BGSO should be applauded for Trayvon Martin rally

Trayvon Martin, an African-American teenager in Florida, was shot and killed unarmed last month by George Zimmerman, a man whose mother is from Peru and whose father is white. Zimmerman claims self-defense; Martin’s family argues it was a racially motivated murder. To make matters more complicated, Zimmerman was not arrested after the incident and still remains free today.

This gives the impression to many that local government either didn’t care or didn’t do its job in an unbiased manner.

We support investigation into Martin’s death and protests to inspire police reform and racial equality. We especially support Carnegie Mellon’s participation in the “Rally for Justice for Trayvon Martin” protest at the Fence last Monday, sponsored by Carnegie Mellon’s Black Graduate Student Organization.

The rally was a great example of ability of the Carnegie Mellon community to come together in a show of activism. Educational institutions are often instrumental in fostering ideas and movements, and university settings are an apt practice ground for the movements to make policy changes.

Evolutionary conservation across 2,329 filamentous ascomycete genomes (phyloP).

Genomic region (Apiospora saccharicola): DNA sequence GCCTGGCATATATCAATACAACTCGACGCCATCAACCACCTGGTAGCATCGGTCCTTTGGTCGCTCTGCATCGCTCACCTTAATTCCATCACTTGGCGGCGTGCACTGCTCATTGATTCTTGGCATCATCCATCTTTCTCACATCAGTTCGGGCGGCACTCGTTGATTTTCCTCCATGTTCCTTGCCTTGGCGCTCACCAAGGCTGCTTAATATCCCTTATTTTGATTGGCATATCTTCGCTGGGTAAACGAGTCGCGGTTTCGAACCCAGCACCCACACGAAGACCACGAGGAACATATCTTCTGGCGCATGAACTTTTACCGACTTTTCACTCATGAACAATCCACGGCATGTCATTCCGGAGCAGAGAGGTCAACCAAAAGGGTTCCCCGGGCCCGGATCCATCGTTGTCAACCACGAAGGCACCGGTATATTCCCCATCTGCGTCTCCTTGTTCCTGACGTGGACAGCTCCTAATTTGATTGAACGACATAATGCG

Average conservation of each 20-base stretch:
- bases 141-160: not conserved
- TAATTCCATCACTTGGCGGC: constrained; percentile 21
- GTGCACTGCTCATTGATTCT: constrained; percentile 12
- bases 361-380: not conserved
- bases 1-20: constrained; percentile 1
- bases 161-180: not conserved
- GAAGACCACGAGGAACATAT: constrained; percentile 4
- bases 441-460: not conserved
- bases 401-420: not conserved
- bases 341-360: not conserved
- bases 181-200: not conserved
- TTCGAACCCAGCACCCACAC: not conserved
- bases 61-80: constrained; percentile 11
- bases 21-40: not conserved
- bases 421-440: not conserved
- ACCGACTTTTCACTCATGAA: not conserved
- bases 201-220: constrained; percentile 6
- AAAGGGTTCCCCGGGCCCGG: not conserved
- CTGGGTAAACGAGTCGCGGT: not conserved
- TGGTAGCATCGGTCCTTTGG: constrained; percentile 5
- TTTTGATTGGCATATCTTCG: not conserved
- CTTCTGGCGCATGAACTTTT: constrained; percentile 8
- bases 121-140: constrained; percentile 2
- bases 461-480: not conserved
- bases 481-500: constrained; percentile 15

The protest at the Fence was well attended, primarily by non-Carnegie Mellon students.

However, it may make students reconsider Carnegie Mellon’s role in shaping local response to national controversies. Pittsburgh’s racial history is not spotless; it involves continuing deep rejection, fear, and avoidance of other races. We should actively promote interracial relations.

We should take Martin’s death as an opportunity to help shape our world to prevent future tragedies, as well as to foster community activism on campus.